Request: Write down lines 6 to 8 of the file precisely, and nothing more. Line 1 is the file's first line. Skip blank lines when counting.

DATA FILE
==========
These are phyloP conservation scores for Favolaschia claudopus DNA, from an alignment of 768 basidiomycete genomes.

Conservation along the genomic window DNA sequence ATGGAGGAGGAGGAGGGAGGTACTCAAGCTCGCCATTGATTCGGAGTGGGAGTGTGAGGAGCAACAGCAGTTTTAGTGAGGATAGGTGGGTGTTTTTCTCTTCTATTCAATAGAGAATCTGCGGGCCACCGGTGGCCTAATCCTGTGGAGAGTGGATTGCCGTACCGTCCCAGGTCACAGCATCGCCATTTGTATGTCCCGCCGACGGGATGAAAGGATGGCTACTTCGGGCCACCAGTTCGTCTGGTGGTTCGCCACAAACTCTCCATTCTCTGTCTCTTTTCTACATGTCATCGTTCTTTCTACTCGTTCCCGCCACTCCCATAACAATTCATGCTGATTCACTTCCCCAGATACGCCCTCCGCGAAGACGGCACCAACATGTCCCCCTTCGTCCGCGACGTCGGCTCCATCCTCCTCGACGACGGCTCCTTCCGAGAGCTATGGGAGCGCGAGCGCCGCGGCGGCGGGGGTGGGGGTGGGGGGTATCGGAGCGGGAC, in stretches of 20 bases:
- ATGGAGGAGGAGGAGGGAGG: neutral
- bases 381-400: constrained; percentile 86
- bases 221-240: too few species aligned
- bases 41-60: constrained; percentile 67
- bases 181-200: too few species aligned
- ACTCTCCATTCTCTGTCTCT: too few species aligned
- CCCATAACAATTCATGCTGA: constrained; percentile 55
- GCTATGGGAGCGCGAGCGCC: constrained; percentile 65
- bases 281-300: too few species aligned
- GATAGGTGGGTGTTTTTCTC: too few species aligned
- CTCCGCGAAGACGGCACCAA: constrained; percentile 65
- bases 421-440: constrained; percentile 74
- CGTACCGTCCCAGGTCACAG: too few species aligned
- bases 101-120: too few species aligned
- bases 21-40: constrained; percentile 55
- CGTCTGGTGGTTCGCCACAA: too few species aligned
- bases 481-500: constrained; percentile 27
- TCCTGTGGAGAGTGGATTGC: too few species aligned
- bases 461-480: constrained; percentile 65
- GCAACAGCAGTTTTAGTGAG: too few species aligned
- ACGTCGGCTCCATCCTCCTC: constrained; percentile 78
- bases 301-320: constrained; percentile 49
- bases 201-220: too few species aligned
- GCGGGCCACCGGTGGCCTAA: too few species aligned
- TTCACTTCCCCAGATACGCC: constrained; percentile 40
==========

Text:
- bases 41-60: constrained; percentile 67
- bases 181-200: too few species aligned
- ACTCTCCATTCTCTGTCTCT: too few species aligned